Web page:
Opinion |

Nu, Open Fire Already

Palestinians realize that nonviolence is their winning card, but Israelis neither hear nor see. And if they speak, it’s only in the language of force

Send in e-mailSend in e-mail

Antarah ibn Shaddad, the bravest of the brave in Arab tradition, was once asked to explain his courage. He responded that courage means standing fast for just one more hour. This is the Palestinians’ greatest test. Will they be wise enough to maintain the nonviolent popular character of the protests along the Gaza border despite the brutal Israeli response?

Ohad Hemo of Israel Television News reported that Hamas has stationed policemen to make sure that none of the people coming to demonstrate are carrying weapons. As long as this is a nonviolent civic protest, no matter what Israel does, it’s trapped.

If Israel uses massive force to suppress the demonstrations, it will draw fire from international public opinion, and if it continues to act as it’s acting now, the entire world will see the situation as it really is – bare-breasted civilians against a mighty military force. One must admit, and rejoice in the fact, that no one has yet to invent a ploy to snuff out a civic protest.

The Israel Defense Forces are currently threatening to launch airstrikes on Hamas targets if the demonstrations continue. In addition, the army is presumably preparing for a scenario in which the Palestinians quickly switch to using guns, and it’s fanning the desire to do so by killing unarmed Palestinians – both those who approach the border fence and those who don’t – in hopes that the demonstrators will lose their cool and move to shooting.

Therefore, civic protest is the Palestinians’ winning card. They figured this out less than a year ago, during the protests following the placement of metal detectors at the gates of Jerusalem’s Al-Aqsa Mosque compound in July 2017. At that time, thousands of Palestinians refused to enter the mosque and held prayer services outside it instead. They then realized the power of a nonviolent struggle, and above all an unarmed one.

Anyone who views the current protest as a Hamas initiative should remember how the first intifada began in 1987, and how the PLO joined it later and then tried to lead it. The daily Yedioth Ahronoth urged Gaza residents in Arabic to rise up against Hamas – or in other words, to sit quietly and hope for mercy from Israel. But the plan to demonstrate peacefully near the border fence is the antithesis of Hamas, which believes only in armed struggle. Thus one might say that in this sense, Gaza residents have in fact risen up against Hamas and its extremist agenda.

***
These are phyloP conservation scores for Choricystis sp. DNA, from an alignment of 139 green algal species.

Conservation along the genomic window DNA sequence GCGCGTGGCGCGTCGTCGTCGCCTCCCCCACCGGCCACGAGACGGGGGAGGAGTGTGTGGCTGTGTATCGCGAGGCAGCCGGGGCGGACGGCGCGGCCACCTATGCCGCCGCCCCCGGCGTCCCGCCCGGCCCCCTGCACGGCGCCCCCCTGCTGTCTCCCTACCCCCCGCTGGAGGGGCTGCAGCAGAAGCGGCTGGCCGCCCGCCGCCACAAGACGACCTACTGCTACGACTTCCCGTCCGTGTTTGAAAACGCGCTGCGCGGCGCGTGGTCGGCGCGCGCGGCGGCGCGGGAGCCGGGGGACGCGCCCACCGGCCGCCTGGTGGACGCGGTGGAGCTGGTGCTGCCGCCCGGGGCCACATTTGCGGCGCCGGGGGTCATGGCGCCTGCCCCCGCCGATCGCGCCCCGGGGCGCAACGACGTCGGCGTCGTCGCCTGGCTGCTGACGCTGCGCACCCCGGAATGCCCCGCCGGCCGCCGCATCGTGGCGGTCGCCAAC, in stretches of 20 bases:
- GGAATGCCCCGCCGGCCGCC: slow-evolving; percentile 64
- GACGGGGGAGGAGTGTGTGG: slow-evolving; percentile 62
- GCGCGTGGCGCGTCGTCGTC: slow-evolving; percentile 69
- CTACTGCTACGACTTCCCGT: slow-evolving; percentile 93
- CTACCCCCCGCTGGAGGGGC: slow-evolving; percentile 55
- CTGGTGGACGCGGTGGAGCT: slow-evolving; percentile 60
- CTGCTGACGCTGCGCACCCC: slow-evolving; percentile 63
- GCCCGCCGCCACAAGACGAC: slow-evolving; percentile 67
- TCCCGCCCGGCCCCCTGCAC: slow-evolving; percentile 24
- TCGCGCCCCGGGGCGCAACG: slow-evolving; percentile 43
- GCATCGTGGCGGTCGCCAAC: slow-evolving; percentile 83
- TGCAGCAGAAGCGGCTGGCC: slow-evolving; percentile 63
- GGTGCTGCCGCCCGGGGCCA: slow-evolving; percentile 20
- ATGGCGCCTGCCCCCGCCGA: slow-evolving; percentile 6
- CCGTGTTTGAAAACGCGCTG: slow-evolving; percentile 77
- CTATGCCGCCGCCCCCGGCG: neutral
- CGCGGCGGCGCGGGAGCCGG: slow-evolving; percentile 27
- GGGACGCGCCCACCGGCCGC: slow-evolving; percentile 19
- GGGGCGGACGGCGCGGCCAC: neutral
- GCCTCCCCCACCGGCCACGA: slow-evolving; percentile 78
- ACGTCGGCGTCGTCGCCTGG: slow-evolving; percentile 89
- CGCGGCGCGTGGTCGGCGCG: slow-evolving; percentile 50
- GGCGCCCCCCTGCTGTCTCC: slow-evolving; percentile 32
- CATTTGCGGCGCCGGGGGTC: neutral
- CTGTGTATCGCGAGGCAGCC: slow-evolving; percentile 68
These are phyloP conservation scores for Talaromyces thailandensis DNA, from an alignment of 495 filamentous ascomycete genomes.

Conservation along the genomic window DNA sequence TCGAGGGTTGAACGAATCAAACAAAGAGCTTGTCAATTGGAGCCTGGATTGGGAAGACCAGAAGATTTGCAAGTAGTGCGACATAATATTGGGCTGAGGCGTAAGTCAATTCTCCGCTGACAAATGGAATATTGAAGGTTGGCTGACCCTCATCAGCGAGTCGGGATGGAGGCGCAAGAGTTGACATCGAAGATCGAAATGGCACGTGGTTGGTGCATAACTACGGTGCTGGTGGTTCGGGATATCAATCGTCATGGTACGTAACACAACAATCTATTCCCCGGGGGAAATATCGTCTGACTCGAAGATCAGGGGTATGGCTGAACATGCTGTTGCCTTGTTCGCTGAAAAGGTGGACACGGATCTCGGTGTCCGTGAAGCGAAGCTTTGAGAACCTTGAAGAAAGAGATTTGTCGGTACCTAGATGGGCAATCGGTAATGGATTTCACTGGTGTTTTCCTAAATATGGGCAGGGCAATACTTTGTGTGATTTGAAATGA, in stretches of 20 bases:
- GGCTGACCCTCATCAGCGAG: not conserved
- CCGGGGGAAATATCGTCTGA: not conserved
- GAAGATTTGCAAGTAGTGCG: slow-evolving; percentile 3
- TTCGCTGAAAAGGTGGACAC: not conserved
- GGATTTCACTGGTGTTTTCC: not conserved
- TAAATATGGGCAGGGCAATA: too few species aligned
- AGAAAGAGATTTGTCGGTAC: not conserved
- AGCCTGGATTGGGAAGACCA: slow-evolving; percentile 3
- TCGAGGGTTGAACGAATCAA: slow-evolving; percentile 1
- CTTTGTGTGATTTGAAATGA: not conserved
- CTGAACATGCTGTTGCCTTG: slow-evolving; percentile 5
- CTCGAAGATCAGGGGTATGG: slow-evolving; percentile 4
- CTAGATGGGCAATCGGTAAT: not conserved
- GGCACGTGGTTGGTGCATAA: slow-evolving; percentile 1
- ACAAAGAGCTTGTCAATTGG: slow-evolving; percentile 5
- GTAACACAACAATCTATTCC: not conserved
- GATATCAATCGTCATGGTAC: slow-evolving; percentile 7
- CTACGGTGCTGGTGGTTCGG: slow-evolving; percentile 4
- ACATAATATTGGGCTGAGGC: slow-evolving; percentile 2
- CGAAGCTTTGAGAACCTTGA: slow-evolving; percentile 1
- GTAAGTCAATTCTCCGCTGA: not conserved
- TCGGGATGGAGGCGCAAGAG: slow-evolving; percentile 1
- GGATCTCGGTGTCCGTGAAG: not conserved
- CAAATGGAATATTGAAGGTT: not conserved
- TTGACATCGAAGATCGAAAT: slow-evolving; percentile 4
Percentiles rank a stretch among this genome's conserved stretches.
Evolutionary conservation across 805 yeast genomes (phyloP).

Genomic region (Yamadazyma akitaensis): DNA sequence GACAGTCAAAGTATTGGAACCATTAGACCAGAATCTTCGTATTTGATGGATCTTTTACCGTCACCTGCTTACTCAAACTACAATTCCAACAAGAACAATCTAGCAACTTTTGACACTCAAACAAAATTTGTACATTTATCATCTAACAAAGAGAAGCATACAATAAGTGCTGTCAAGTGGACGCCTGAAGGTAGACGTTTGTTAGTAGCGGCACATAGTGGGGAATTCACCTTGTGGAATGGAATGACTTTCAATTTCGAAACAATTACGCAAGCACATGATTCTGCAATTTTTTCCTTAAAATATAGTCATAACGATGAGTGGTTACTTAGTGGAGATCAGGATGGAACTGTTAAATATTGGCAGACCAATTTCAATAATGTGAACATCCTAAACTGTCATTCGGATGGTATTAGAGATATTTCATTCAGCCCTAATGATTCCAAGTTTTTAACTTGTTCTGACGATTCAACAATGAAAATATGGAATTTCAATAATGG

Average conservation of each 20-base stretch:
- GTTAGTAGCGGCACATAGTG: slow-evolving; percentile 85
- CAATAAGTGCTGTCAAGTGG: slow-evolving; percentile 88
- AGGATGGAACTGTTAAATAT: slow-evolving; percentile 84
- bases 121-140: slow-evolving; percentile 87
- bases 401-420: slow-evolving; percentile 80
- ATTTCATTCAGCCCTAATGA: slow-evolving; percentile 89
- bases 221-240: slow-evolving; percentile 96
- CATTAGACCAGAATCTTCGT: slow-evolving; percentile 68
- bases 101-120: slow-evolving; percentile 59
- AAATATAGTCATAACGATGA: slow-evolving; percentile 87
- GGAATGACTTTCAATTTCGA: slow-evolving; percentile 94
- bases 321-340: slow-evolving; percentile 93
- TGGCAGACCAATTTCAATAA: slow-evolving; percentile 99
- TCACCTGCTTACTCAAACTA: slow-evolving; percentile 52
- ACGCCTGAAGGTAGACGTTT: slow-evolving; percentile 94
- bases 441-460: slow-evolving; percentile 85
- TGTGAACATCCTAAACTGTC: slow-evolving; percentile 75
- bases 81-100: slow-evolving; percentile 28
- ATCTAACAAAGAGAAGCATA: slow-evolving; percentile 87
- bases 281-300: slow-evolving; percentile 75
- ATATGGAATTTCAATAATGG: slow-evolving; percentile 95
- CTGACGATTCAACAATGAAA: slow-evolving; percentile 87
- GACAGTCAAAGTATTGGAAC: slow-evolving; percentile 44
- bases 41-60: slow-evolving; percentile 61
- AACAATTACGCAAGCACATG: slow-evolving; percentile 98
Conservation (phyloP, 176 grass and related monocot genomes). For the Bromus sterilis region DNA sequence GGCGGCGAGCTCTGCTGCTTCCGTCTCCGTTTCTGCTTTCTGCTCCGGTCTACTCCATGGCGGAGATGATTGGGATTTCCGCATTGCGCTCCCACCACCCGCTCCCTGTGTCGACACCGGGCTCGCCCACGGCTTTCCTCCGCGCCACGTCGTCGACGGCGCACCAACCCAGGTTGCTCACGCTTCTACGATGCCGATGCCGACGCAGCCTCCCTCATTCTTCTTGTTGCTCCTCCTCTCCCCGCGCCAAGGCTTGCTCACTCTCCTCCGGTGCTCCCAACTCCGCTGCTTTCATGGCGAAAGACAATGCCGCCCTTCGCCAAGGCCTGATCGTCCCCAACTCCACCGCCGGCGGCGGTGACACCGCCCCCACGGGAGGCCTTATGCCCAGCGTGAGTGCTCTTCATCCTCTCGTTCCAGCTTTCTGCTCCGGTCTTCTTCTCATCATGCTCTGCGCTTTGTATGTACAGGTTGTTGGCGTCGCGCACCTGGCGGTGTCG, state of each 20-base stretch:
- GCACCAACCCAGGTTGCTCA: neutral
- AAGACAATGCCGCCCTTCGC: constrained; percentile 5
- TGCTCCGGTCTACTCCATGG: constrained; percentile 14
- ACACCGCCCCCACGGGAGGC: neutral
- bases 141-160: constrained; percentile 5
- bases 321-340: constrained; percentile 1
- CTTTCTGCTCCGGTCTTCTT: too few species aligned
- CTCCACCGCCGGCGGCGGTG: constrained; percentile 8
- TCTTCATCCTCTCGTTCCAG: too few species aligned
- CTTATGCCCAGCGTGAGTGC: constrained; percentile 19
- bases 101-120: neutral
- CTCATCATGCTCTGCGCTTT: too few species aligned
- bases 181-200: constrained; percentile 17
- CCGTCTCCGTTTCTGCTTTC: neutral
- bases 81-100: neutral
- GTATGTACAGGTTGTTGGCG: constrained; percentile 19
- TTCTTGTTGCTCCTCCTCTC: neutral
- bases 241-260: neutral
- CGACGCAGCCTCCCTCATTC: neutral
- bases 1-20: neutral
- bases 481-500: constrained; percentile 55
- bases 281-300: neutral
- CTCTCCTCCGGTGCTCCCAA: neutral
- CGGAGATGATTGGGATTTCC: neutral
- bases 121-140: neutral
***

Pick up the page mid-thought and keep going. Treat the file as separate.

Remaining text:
It must be remembered that this popular protest is taking place at a time of deep internal schism. Just a month ago, someone tried to assassinate Palestinian Prime Minister Rami Hamdallah during his visit to the Gaza Strip, and the road to internal Palestinian reconciliation – which until then had seemed closer than ever – was slammed shut by the mutual recriminations between the Palestinian Authority and Hamas. Therefore, one could view the current protest as a message to both parties, Hamas and Fatah, that the right way is to unite on the basis of a nonviolent popular struggle.

But Israelis neither hear nor see. And if they speak, it’s only in the language of force. Even the polite Europeans are asking for nothing more than “proportionality.” How is it possible to kill more than 30 unarmed demonstrators, as of this writing, despite the fact that they posed no real threat to IDF soldiers and none of the latter even suffered a scratch?

In the middle of Operation Protective Edge in Gaza in 2014, I was asked on the “London & Kirshenbaum” television show how I would respond to Qassam rockets being launched at southern Israel. I replied that first of all, I wouldn’t kill thousands of Palestinians. Apparently, Israelis don’t understand what proportionality is.

That’s a pity. When both main factions of the Palestinian people finally adopt the path of peaceful popular struggle, the Israeli response is just more killing and threats to bomb. Instead of leaping at the opportunity, Israel is destroying it.

Comments